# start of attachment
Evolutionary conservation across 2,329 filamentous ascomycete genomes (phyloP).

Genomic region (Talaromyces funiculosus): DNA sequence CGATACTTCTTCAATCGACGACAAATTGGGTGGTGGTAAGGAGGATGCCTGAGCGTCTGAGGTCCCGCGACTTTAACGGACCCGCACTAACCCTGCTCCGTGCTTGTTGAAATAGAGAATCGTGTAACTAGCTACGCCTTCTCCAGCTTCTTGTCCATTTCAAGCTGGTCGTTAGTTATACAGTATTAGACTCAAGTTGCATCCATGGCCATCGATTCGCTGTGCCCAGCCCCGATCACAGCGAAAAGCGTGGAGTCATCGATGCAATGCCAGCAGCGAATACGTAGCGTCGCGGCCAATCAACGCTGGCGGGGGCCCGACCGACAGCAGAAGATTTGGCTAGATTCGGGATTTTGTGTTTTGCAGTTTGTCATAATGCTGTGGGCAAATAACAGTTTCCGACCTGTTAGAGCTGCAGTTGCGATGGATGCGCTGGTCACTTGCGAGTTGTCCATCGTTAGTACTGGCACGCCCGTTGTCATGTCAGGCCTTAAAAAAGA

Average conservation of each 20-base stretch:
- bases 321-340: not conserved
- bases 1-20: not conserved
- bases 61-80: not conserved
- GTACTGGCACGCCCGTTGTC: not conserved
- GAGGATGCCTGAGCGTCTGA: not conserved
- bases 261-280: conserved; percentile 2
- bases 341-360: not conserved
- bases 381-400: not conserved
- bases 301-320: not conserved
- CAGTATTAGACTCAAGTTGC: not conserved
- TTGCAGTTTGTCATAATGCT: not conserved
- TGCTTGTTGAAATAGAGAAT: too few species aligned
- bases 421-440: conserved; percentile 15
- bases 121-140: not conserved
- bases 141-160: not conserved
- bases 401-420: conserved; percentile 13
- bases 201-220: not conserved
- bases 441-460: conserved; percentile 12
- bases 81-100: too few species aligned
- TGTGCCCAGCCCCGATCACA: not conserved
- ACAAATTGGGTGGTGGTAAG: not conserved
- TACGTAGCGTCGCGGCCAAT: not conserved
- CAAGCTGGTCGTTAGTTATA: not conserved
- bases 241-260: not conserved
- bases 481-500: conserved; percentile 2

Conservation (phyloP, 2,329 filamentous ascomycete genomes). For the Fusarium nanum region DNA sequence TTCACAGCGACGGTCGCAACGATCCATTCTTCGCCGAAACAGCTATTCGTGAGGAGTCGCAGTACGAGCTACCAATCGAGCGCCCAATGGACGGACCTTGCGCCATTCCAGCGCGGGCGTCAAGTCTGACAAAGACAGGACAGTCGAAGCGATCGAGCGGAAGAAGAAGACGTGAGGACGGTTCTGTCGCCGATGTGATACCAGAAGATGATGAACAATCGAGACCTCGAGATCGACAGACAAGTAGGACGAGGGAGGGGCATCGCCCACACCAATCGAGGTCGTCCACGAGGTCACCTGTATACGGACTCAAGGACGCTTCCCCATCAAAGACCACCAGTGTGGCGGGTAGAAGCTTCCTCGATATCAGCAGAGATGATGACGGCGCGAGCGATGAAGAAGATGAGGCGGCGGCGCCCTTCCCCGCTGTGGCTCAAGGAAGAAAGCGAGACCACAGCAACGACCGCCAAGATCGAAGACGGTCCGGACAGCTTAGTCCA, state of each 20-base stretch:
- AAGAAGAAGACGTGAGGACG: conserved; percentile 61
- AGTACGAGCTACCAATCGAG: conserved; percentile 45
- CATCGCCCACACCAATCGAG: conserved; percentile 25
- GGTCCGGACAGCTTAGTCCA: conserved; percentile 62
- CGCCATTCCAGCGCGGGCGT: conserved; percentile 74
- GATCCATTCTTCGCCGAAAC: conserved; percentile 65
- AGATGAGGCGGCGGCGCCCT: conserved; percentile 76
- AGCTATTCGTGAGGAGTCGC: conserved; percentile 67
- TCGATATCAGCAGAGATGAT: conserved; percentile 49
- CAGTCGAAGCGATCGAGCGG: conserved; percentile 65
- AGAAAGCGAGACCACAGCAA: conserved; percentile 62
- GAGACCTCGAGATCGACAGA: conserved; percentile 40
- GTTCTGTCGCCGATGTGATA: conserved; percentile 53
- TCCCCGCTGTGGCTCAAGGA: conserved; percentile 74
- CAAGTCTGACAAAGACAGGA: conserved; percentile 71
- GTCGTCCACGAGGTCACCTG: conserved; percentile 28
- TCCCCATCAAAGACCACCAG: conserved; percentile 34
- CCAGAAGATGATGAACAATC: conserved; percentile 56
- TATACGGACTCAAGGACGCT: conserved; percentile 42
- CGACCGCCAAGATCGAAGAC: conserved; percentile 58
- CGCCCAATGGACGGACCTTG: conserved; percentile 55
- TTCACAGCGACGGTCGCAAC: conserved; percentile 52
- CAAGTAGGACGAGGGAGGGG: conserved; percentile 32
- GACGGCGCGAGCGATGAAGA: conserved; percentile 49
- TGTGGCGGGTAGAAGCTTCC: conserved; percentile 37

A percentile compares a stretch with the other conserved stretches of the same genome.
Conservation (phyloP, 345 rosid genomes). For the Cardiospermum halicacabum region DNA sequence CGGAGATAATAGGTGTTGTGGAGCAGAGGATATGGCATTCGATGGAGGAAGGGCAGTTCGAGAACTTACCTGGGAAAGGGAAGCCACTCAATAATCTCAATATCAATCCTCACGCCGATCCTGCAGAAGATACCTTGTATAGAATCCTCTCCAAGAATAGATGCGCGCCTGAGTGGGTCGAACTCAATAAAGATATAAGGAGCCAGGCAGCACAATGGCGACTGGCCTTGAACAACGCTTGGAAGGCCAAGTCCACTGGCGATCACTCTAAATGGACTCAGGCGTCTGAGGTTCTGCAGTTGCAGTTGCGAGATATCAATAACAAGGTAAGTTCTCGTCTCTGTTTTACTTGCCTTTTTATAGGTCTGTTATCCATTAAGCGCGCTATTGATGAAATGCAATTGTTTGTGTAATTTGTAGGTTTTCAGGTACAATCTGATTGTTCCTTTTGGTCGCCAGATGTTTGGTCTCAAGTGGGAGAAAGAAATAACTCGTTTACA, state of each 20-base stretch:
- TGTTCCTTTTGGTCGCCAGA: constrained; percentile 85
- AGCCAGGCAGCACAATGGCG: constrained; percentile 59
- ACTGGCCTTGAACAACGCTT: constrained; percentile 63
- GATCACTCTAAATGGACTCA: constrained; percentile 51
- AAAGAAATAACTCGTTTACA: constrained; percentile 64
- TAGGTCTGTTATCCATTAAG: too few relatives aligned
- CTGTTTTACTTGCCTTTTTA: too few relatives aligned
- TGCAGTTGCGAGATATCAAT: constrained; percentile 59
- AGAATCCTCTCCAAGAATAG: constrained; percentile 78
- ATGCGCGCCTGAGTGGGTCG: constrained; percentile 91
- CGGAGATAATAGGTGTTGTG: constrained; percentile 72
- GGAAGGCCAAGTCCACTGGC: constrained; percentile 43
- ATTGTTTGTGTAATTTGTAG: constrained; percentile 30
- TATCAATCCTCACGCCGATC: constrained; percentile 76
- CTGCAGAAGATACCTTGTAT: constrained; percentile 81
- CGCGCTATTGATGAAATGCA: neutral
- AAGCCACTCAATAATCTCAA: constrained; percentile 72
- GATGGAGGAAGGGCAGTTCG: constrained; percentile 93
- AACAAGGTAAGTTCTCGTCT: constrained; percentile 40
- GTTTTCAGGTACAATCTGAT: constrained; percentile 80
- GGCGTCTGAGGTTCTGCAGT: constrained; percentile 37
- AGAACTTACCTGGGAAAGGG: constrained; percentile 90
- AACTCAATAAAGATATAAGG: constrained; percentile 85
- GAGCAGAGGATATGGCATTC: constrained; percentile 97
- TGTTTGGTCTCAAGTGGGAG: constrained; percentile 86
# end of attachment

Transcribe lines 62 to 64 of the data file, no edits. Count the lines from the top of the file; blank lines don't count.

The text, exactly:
- TAGGTCTGTTATCCATTAAG: too few relatives aligned
- CTGTTTTACTTGCCTTTTTA: too few relatives aligned
- TGCAGTTGCGAGATATCAAT: constrained; percentile 59